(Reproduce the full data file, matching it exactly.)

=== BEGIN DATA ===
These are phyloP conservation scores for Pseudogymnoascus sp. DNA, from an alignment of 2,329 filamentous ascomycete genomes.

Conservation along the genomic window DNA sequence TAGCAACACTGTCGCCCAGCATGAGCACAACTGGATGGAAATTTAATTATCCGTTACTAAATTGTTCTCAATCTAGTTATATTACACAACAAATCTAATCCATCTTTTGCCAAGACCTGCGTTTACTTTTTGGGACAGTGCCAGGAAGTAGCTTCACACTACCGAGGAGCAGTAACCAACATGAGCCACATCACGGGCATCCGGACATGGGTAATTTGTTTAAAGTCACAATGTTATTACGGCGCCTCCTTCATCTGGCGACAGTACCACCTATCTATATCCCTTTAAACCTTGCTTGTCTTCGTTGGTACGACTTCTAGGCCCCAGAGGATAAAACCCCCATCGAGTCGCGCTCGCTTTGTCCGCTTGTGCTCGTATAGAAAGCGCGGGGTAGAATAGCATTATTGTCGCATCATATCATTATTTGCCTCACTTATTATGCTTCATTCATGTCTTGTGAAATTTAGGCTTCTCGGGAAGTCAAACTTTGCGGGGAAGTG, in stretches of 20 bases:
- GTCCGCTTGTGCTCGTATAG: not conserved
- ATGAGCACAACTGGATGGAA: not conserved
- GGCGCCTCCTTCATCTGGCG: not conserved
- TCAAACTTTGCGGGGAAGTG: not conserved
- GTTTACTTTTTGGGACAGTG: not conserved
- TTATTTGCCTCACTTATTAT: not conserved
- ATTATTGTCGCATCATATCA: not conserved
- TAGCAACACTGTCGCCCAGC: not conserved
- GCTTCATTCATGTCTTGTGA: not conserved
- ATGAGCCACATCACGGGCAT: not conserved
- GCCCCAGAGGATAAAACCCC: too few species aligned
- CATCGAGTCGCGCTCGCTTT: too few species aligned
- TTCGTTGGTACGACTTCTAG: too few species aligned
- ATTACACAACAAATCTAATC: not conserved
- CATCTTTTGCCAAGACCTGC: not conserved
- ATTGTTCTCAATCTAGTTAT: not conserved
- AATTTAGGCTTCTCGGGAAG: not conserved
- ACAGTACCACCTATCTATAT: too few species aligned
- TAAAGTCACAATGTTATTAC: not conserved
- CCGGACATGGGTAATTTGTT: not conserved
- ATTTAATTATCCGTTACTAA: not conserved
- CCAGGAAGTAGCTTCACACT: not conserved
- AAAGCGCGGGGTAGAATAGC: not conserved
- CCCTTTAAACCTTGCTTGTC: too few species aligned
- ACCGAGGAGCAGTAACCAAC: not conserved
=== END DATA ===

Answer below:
These are phyloP conservation scores for Pseudogymnoascus sp. DNA, from an alignment of 2,329 filamentous ascomycete genomes.

Conservation along the genomic window DNA sequence TAGCAACACTGTCGCCCAGCATGAGCACAACTGGATGGAAATTTAATTATCCGTTACTAAATTGTTCTCAATCTAGTTATATTACACAACAAATCTAATCCATCTTTTGCCAAGACCTGCGTTTACTTTTTGGGACAGTGCCAGGAAGTAGCTTCACACTACCGAGGAGCAGTAACCAACATGAGCCACATCACGGGCATCCGGACATGGGTAATTTGTTTAAAGTCACAATGTTATTACGGCGCCTCCTTCATCTGGCGACAGTACCACCTATCTATATCCCTTTAAACCTTGCTTGTCTTCGTTGGTACGACTTCTAGGCCCCAGAGGATAAAACCCCCATCGAGTCGCGCTCGCTTTGTCCGCTTGTGCTCGTATAGAAAGCGCGGGGTAGAATAGCATTATTGTCGCATCATATCATTATTTGCCTCACTTATTATGCTTCATTCATGTCTTGTGAAATTTAGGCTTCTCGGGAAGTCAAACTTTGCGGGGAAGTG, in stretches of 20 bases:
- GTCCGCTTGTGCTCGTATAG: not conserved
- ATGAGCACAACTGGATGGAA: not conserved
- GGCGCCTCCTTCATCTGGCG: not conserved
- TCAAACTTTGCGGGGAAGTG: not conserved
- GTTTACTTTTTGGGACAGTG: not conserved
- TTATTTGCCTCACTTATTAT: not conserved
- ATTATTGTCGCATCATATCA: not conserved
- TAGCAACACTGTCGCCCAGC: not conserved
- GCTTCATTCATGTCTTGTGA: not conserved
- ATGAGCCACATCACGGGCAT: not conserved
- GCCCCAGAGGATAAAACCCC: too few species aligned
- CATCGAGTCGCGCTCGCTTT: too few species aligned
- TTCGTTGGTACGACTTCTAG: too few species aligned
- ATTACACAACAAATCTAATC: not conserved
- CATCTTTTGCCAAGACCTGC: not conserved
- ATTGTTCTCAATCTAGTTAT: not conserved
- AATTTAGGCTTCTCGGGAAG: not conserved
- ACAGTACCACCTATCTATAT: too few species aligned
- TAAAGTCACAATGTTATTAC: not conserved
- CCGGACATGGGTAATTTGTT: not conserved
- ATTTAATTATCCGTTACTAA: not conserved
- CCAGGAAGTAGCTTCACACT: not conserved
- AAAGCGCGGGGTAGAATAGC: not conserved
- CCCTTTAAACCTTGCTTGTC: too few species aligned
- ACCGAGGAGCAGTAACCAAC: not conserved